The Awkwardly Shaped Tom Patterson Theatre – and Mary Stuart

Last but not least – there’s the Tom Patterson Theatre. I describe it as awkward because the theatre is in a curling rink – long and thin, with rows of seats extending all the way from the narrow front of the stage to the far back. It’s a huge space – and the actors are challenged to be heard and to be seen when their backs are to at least 1/2 the audience at all times. By definition the staging is minimalist – but this is Stratford – minimalist doesn’t mean boring or empty.

At the Tom Patterson, lighting takes on a leading role. In the case of Mary Stuart – the only play we saw there this year – lighting produces the mazes that the players walk to show their captivity, their helplessness, their forced upon them artificial lives. Lighting makes the play.

And when the theatre suddenly went dark because of a Stratford wide power failure – the audience and the actors were stunned. The actors quite literally froze in their paces – I’m guessing hoping that the computer controlled lights would remember where they had been moments earlier. No such luck. The lights had to grind thru their positions, and the play had to start over several pages back. Kinda neat – as an audience you rarely see how professionals can with such apparent ease virtually repeat every movement again and again.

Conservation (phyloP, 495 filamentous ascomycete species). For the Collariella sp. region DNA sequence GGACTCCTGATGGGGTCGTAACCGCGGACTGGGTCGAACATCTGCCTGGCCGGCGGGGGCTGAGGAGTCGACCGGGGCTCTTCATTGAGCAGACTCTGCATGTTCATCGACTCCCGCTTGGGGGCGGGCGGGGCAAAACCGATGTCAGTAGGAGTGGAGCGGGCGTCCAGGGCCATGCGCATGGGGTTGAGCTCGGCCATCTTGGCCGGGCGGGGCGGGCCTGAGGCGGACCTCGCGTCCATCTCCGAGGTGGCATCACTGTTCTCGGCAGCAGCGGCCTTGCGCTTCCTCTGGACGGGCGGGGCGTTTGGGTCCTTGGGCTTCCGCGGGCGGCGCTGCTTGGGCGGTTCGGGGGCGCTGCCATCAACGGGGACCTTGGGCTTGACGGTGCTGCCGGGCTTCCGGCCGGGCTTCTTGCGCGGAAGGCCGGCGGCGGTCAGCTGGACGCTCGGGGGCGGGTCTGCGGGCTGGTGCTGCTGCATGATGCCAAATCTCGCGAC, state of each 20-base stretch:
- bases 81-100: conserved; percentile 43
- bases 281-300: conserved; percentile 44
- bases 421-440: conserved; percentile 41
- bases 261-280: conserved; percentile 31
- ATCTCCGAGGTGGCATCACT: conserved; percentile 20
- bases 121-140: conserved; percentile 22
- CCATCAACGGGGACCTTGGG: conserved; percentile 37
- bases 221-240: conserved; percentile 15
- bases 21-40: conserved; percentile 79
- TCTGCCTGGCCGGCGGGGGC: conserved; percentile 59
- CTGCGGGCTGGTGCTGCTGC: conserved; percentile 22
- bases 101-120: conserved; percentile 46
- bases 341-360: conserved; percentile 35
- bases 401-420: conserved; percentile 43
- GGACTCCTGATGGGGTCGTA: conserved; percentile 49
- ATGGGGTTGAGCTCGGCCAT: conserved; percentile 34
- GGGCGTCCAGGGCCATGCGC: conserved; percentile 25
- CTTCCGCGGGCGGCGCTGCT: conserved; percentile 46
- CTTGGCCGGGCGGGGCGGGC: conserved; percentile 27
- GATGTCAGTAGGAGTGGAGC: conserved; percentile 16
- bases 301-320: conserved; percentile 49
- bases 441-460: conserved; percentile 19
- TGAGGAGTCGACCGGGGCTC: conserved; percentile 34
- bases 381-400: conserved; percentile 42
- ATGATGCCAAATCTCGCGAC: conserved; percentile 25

For those wondering about the play – the story tells of an imaginary meeting between Queen Elizabeth and her rival for the throne of England, Mary Stuart. But the meeting, despite being the ‘heart’ of the play – is fore-shadowed by the preamble to the meeting – the posturing by both Mary and Elizabeth, the fawning of their staff, the desperate need to be right, to be loved, to be respected. It does make for powerful drama.

I’d give this play/production a medium recommend. Not as much fun as Fiddler, not as uncomfortable for the audience as The Merchant of Venice, not as noisy as Tommy, not as fun as Blythe Spirit and not as dramatic a tour de force as Thrill, but still worth the money.

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